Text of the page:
It strongly suggest otherwise because the placement of "You told me once" obviously refers to the name of the woman in the first question, "what was her name, that common girl of yours?" and the follow up from that obviously is a clarification on the part of Robert with "you know the one I mean, your bastard's mother." You are ripping the phrase "You told me once" out of context, and creating something completely unsupported by the text. Now, there is nothing wrong with taking such an idea out for a ride, but to try and say it is more likely than the straightforward read of the text is just wrong.
    corbon, we can continue if you want but it seems to me we are getting nowhere. Am I wrong in that view?
  11. SFDanny added a post in a topic Would Ned Be upset with Lyanna?   

    Note, please, that I said there are two reasons that change Ned's view. Both are necessary, not just the first. When Ned leaves King's Landing after the rupture of his friendship with his new king, Ned has to wonder what he fought a rebellion for if his new king countenances the killing of children, and then he sees the same fear of those children's fate reflected in his sister's eyes as she asks him to promiser her something - most likely that Ned hide and protect her son from Robert's rage. I think those two events are enough to make Ned rethink his reasons for fighting, and his reasons for being angry with Lyanna in the first place. I also think without those shocks, Ned would likely have continued in being angry with Lyanna for not doing as her family wished.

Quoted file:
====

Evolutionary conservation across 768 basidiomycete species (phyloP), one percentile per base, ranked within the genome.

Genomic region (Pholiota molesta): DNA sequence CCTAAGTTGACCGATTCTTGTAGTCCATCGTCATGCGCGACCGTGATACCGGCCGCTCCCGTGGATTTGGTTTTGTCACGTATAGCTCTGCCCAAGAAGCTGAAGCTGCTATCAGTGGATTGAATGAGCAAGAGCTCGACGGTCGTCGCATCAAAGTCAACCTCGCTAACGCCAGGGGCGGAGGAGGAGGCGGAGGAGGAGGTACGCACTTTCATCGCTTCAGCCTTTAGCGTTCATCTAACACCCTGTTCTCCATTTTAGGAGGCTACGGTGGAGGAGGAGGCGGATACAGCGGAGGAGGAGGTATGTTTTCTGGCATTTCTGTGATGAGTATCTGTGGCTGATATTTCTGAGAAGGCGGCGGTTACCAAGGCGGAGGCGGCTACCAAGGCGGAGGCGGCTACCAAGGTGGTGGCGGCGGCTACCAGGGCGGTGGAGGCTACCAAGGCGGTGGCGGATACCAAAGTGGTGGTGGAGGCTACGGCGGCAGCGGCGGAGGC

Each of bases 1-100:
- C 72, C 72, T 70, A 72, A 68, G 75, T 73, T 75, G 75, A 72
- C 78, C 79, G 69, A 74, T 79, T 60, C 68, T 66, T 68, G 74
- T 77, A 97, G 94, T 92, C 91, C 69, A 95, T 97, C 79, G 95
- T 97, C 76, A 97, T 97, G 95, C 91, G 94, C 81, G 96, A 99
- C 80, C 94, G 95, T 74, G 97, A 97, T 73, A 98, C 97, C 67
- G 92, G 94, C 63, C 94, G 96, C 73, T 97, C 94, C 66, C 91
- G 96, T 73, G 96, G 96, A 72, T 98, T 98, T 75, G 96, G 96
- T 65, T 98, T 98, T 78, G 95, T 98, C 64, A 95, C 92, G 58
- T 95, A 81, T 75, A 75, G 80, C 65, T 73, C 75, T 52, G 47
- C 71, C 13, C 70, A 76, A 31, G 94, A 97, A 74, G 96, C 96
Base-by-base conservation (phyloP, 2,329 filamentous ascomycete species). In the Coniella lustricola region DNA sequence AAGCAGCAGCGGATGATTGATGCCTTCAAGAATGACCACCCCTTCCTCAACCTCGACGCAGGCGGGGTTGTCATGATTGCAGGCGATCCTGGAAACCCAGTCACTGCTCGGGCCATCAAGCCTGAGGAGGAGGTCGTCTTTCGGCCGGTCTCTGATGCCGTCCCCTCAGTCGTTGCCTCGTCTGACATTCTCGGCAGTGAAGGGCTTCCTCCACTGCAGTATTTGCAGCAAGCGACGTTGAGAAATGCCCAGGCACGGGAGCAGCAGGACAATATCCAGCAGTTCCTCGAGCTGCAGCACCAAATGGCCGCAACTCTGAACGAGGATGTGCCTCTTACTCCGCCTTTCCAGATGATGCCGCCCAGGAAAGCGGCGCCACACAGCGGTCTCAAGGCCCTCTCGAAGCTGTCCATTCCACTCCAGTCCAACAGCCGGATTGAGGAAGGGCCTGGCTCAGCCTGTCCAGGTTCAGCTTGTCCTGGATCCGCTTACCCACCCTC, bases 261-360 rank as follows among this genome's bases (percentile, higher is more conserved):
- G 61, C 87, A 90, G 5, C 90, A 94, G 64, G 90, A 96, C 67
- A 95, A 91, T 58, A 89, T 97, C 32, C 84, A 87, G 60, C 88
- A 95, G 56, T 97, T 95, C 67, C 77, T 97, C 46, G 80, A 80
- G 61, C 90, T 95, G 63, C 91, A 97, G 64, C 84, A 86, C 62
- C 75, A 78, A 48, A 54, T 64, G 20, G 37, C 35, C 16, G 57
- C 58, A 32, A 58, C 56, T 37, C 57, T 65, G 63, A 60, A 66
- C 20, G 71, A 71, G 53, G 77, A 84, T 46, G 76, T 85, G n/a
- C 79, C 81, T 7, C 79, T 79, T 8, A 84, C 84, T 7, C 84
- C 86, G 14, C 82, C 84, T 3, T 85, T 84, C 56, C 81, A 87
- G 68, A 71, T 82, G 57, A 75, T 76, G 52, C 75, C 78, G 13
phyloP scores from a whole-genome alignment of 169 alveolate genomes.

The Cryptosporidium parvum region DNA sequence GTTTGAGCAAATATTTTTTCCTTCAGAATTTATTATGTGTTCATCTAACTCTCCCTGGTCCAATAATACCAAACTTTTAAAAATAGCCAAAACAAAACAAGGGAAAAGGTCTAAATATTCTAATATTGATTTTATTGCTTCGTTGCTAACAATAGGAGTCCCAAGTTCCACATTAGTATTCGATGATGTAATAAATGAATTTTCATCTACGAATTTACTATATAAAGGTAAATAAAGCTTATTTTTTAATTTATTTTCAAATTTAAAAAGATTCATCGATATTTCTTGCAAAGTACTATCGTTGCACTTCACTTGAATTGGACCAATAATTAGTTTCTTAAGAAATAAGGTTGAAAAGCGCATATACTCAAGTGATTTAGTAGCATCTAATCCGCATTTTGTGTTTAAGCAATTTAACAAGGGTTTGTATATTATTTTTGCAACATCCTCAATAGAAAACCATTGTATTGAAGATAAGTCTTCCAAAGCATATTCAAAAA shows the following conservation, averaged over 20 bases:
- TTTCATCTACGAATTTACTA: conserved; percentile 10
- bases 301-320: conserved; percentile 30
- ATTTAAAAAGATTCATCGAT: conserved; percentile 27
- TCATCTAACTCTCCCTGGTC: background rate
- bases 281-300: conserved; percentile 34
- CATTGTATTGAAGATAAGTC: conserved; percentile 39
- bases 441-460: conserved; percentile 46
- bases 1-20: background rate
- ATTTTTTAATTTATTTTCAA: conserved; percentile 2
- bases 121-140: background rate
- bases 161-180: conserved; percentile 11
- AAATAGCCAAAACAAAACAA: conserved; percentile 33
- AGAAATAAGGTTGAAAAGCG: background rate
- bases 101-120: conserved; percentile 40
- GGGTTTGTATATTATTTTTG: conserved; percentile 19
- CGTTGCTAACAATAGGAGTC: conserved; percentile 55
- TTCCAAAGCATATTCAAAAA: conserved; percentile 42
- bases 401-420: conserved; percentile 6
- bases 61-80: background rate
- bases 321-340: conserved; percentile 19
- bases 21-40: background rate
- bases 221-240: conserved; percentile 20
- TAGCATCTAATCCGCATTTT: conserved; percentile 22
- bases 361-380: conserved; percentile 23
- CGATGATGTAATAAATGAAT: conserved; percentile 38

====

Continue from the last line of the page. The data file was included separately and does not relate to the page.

As I think you know, I don't agree the reason Lyanna's brother and father and 200 northmen are killed is because Lyanna elopes with Rhaegar. First, I think it is a rescue not a elopement. More importantly, the cause of their deaths are directly tied to the actions of Aerys and Brandon. It is their actions that lead to all the deaths you attribute to Lyanna and Rhaegar. Neither one told Brandon to ride to the Red Keep and call for Rhaegar to "come out and die" and neither one counseled Aerys to kill any of the men you speak of. Aerys is responsible for those murders all on his own.
  12. SFDanny added a post in a topic Would Ned Be upset with Lyanna?   

    My take on this is different than most because I think Ned knew all along that Lyanna went willingly with Rhaegar. Lyanna's character is one in which she displays her "wolf's blood" a number of times. I think this is one of those times. She tells Ned about what she thinks of Robert's character - and she is spot on about him - and we are left to wonder why a woman like her would willingly wed a man she had such doubts about. I think she not only tells Ned, but she also likely stands up for herself with her father, and Brandon, along with Ned. I would point out that when Brandon rides to King's Landing he does not demand his sister back. He just wants to kill Rhaegar. It looks like this for the "dishonor" the Crown Prince has done to House Stark by Rhaegar's interference in the marriage pact negotiated between the Starks and House Baratheon.